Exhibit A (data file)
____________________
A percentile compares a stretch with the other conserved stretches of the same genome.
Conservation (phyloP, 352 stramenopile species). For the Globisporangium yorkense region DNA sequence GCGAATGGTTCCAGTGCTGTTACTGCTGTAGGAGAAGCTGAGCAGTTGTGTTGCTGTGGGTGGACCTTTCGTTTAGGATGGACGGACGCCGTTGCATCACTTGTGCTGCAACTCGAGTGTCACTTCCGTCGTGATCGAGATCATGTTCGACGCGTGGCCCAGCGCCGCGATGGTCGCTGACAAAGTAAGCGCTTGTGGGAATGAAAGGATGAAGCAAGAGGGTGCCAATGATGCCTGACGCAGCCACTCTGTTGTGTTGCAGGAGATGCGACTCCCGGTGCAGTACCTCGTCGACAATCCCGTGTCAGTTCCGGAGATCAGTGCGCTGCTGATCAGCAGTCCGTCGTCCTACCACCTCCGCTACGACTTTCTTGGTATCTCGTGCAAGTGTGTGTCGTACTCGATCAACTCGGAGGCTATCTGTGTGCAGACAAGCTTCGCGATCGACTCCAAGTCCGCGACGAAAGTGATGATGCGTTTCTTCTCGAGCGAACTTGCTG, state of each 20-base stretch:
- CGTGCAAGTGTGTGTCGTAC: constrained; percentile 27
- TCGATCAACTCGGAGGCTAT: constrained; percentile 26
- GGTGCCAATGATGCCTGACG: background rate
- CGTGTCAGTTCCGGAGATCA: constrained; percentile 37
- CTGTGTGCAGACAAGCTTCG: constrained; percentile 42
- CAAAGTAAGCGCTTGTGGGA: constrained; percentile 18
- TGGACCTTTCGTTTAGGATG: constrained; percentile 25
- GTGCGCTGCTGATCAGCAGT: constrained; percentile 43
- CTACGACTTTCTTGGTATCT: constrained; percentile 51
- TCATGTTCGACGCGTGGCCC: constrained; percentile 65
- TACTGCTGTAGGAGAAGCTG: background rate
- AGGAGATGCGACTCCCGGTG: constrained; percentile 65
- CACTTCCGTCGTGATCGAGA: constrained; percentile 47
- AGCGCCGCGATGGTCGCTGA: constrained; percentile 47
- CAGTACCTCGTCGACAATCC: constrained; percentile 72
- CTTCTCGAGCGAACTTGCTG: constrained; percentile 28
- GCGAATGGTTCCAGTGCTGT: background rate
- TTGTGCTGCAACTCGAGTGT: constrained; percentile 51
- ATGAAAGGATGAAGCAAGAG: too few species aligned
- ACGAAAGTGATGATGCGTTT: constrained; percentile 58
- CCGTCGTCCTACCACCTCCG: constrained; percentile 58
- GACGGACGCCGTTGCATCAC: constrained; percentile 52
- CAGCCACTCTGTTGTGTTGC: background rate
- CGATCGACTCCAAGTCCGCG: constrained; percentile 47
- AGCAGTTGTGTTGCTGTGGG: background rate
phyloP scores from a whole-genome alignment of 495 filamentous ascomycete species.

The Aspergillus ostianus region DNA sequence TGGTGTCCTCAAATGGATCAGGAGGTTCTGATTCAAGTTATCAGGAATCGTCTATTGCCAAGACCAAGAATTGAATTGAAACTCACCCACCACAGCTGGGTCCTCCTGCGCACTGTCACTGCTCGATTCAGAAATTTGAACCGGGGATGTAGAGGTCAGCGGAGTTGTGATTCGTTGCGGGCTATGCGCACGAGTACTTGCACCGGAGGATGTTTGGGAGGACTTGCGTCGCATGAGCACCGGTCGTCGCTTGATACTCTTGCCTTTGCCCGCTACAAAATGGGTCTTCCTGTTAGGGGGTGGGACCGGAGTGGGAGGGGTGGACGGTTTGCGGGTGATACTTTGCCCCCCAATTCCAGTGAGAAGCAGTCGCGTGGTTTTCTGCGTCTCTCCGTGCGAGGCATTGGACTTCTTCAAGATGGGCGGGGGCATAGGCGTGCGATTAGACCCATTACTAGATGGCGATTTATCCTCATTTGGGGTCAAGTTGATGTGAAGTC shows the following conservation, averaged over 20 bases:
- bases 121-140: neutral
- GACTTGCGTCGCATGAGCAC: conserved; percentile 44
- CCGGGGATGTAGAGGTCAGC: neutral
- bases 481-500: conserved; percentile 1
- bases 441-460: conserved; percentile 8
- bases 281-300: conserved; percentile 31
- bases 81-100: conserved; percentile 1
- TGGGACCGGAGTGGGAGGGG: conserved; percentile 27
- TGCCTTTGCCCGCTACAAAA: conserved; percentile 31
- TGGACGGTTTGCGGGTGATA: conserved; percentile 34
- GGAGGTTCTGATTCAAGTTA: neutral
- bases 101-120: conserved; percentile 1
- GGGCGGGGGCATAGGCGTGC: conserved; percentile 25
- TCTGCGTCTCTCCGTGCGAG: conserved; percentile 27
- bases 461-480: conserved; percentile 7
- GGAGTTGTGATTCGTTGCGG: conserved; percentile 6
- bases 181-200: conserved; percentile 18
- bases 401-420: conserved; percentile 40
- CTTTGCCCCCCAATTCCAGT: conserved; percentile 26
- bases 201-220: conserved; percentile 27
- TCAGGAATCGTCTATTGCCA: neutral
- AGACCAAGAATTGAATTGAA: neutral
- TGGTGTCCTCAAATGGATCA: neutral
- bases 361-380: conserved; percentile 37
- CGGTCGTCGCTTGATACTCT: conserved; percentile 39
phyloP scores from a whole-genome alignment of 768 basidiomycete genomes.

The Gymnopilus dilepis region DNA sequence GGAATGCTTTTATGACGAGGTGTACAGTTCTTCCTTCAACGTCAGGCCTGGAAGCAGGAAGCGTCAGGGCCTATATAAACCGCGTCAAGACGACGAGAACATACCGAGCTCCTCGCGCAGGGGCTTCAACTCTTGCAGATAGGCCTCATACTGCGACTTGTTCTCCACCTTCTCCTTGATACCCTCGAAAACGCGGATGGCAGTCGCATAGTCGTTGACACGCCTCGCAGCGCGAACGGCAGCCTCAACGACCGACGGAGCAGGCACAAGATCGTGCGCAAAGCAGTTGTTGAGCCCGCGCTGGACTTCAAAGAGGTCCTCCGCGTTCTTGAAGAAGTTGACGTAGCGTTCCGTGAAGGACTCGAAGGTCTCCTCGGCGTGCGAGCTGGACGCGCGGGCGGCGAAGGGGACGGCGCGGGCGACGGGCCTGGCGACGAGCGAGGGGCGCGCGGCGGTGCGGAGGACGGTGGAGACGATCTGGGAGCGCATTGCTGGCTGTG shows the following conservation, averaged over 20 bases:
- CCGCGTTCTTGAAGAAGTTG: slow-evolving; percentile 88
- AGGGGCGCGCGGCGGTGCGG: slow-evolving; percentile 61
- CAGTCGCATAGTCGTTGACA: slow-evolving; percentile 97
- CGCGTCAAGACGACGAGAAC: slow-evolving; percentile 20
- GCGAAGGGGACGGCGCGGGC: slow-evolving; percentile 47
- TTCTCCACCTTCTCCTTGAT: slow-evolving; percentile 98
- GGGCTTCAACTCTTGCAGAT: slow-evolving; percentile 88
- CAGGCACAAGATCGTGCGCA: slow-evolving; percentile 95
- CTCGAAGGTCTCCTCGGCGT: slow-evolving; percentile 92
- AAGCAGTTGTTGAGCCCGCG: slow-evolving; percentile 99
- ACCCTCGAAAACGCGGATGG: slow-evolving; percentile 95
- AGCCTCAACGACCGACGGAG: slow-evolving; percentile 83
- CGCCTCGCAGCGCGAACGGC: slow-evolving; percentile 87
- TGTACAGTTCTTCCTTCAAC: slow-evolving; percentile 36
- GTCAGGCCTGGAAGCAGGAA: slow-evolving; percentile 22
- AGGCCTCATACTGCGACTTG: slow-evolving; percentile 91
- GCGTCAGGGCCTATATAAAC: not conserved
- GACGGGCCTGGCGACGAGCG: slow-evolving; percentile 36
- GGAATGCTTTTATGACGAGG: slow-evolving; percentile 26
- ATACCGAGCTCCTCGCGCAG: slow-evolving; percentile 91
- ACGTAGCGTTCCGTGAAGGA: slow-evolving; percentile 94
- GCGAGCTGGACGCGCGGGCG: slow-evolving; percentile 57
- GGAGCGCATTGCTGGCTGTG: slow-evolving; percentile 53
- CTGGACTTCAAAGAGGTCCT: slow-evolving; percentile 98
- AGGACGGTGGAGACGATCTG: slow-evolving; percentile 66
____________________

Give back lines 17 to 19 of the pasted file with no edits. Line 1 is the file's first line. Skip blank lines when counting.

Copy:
- CAGTACCTCGTCGACAATCC: constrained; percentile 72
- CTTCTCGAGCGAACTTGCTG: constrained; percentile 28
- GCGAATGGTTCCAGTGCTGT: background rate